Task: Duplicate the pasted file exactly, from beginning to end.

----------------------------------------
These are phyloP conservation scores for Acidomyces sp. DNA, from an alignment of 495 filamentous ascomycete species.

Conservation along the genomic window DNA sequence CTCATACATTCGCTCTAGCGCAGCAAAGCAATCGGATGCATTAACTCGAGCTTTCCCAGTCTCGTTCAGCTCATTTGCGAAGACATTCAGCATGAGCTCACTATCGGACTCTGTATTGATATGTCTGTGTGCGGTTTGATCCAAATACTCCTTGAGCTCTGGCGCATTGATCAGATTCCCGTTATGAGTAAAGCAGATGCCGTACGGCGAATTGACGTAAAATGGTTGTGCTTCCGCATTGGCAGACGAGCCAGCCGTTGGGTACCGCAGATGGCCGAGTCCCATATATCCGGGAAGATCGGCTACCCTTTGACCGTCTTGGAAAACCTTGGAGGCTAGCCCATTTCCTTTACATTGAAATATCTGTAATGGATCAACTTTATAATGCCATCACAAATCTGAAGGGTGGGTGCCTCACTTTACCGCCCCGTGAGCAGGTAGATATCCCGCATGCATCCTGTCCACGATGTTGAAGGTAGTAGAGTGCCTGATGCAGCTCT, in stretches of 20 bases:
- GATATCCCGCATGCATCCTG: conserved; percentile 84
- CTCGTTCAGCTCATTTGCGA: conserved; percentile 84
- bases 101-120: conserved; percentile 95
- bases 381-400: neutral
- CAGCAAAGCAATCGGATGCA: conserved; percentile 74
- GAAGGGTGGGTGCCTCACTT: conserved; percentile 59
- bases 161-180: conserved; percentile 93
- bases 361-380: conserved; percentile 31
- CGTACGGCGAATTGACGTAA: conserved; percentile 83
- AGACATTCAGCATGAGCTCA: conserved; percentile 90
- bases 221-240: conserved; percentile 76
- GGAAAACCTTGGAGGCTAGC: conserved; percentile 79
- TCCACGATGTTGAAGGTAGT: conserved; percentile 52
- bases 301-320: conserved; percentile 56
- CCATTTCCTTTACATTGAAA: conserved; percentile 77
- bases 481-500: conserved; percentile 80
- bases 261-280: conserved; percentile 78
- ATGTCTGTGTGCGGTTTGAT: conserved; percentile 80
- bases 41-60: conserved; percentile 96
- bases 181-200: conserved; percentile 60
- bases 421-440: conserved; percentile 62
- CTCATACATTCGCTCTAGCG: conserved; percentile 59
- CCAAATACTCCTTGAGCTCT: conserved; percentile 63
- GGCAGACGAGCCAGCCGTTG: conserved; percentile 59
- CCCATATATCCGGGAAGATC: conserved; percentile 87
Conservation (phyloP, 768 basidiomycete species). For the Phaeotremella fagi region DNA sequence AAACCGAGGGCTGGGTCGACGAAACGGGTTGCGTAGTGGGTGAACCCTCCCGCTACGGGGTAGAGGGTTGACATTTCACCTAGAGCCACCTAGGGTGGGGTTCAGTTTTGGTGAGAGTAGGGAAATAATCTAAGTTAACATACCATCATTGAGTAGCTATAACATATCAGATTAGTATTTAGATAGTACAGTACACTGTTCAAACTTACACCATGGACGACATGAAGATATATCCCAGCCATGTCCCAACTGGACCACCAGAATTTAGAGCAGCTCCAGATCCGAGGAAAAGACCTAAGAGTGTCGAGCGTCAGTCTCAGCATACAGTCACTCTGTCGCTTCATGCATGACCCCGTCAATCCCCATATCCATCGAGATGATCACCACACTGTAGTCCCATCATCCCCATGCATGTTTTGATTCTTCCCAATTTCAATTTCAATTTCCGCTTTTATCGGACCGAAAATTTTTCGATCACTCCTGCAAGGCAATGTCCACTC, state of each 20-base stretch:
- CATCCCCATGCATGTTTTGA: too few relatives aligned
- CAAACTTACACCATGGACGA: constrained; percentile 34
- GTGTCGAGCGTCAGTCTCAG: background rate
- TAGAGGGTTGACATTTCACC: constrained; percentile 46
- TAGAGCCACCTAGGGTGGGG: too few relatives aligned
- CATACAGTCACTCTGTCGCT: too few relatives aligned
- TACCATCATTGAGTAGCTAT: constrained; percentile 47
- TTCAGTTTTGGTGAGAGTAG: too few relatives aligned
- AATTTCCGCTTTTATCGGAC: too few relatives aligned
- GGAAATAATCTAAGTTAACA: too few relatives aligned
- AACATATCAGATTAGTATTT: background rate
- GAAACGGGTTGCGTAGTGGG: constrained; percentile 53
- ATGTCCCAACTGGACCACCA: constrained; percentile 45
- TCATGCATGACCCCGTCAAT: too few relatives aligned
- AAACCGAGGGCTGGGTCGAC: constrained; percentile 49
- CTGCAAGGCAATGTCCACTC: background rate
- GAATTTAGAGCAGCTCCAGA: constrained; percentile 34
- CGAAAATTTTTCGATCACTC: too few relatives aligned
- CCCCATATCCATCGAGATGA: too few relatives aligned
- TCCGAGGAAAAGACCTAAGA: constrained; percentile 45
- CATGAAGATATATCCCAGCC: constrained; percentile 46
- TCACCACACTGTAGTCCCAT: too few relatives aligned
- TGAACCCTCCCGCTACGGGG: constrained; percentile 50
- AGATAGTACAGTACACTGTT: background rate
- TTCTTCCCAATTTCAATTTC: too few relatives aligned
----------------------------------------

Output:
These are phyloP conservation scores for Acidomyces sp. DNA, from an alignment of 495 filamentous ascomycete species.

Conservation along the genomic window DNA sequence CTCATACATTCGCTCTAGCGCAGCAAAGCAATCGGATGCATTAACTCGAGCTTTCCCAGTCTCGTTCAGCTCATTTGCGAAGACATTCAGCATGAGCTCACTATCGGACTCTGTATTGATATGTCTGTGTGCGGTTTGATCCAAATACTCCTTGAGCTCTGGCGCATTGATCAGATTCCCGTTATGAGTAAAGCAGATGCCGTACGGCGAATTGACGTAAAATGGTTGTGCTTCCGCATTGGCAGACGAGCCAGCCGTTGGGTACCGCAGATGGCCGAGTCCCATATATCCGGGAAGATCGGCTACCCTTTGACCGTCTTGGAAAACCTTGGAGGCTAGCCCATTTCCTTTACATTGAAATATCTGTAATGGATCAACTTTATAATGCCATCACAAATCTGAAGGGTGGGTGCCTCACTTTACCGCCCCGTGAGCAGGTAGATATCCCGCATGCATCCTGTCCACGATGTTGAAGGTAGTAGAGTGCCTGATGCAGCTCT, in stretches of 20 bases:
- GATATCCCGCATGCATCCTG: conserved; percentile 84
- CTCGTTCAGCTCATTTGCGA: conserved; percentile 84
- bases 101-120: conserved; percentile 95
- bases 381-400: neutral
- CAGCAAAGCAATCGGATGCA: conserved; percentile 74
- GAAGGGTGGGTGCCTCACTT: conserved; percentile 59
- bases 161-180: conserved; percentile 93
- bases 361-380: conserved; percentile 31
- CGTACGGCGAATTGACGTAA: conserved; percentile 83
- AGACATTCAGCATGAGCTCA: conserved; percentile 90
- bases 221-240: conserved; percentile 76
- GGAAAACCTTGGAGGCTAGC: conserved; percentile 79
- TCCACGATGTTGAAGGTAGT: conserved; percentile 52
- bases 301-320: conserved; percentile 56
- CCATTTCCTTTACATTGAAA: conserved; percentile 77
- bases 481-500: conserved; percentile 80
- bases 261-280: conserved; percentile 78
- ATGTCTGTGTGCGGTTTGAT: conserved; percentile 80
- bases 41-60: conserved; percentile 96
- bases 181-200: conserved; percentile 60
- bases 421-440: conserved; percentile 62
- CTCATACATTCGCTCTAGCG: conserved; percentile 59
- CCAAATACTCCTTGAGCTCT: conserved; percentile 63
- GGCAGACGAGCCAGCCGTTG: conserved; percentile 59
- CCCATATATCCGGGAAGATC: conserved; percentile 87
Conservation (phyloP, 768 basidiomycete species). For the Phaeotremella fagi region DNA sequence AAACCGAGGGCTGGGTCGACGAAACGGGTTGCGTAGTGGGTGAACCCTCCCGCTACGGGGTAGAGGGTTGACATTTCACCTAGAGCCACCTAGGGTGGGGTTCAGTTTTGGTGAGAGTAGGGAAATAATCTAAGTTAACATACCATCATTGAGTAGCTATAACATATCAGATTAGTATTTAGATAGTACAGTACACTGTTCAAACTTACACCATGGACGACATGAAGATATATCCCAGCCATGTCCCAACTGGACCACCAGAATTTAGAGCAGCTCCAGATCCGAGGAAAAGACCTAAGAGTGTCGAGCGTCAGTCTCAGCATACAGTCACTCTGTCGCTTCATGCATGACCCCGTCAATCCCCATATCCATCGAGATGATCACCACACTGTAGTCCCATCATCCCCATGCATGTTTTGATTCTTCCCAATTTCAATTTCAATTTCCGCTTTTATCGGACCGAAAATTTTTCGATCACTCCTGCAAGGCAATGTCCACTC, state of each 20-base stretch:
- CATCCCCATGCATGTTTTGA: too few relatives aligned
- CAAACTTACACCATGGACGA: constrained; percentile 34
- GTGTCGAGCGTCAGTCTCAG: background rate
- TAGAGGGTTGACATTTCACC: constrained; percentile 46
- TAGAGCCACCTAGGGTGGGG: too few relatives aligned
- CATACAGTCACTCTGTCGCT: too few relatives aligned
- TACCATCATTGAGTAGCTAT: constrained; percentile 47
- TTCAGTTTTGGTGAGAGTAG: too few relatives aligned
- AATTTCCGCTTTTATCGGAC: too few relatives aligned
- GGAAATAATCTAAGTTAACA: too few relatives aligned
- AACATATCAGATTAGTATTT: background rate
- GAAACGGGTTGCGTAGTGGG: constrained; percentile 53
- ATGTCCCAACTGGACCACCA: constrained; percentile 45
- TCATGCATGACCCCGTCAAT: too few relatives aligned
- AAACCGAGGGCTGGGTCGAC: constrained; percentile 49
- CTGCAAGGCAATGTCCACTC: background rate
- GAATTTAGAGCAGCTCCAGA: constrained; percentile 34
- CGAAAATTTTTCGATCACTC: too few relatives aligned
- CCCCATATCCATCGAGATGA: too few relatives aligned
- TCCGAGGAAAAGACCTAAGA: constrained; percentile 45
- CATGAAGATATATCCCAGCC: constrained; percentile 46
- TCACCACACTGTAGTCCCAT: too few relatives aligned
- TGAACCCTCCCGCTACGGGG: constrained; percentile 50
- AGATAGTACAGTACACTGTT: background rate
- TTCTTCCCAATTTCAATTTC: too few relatives aligned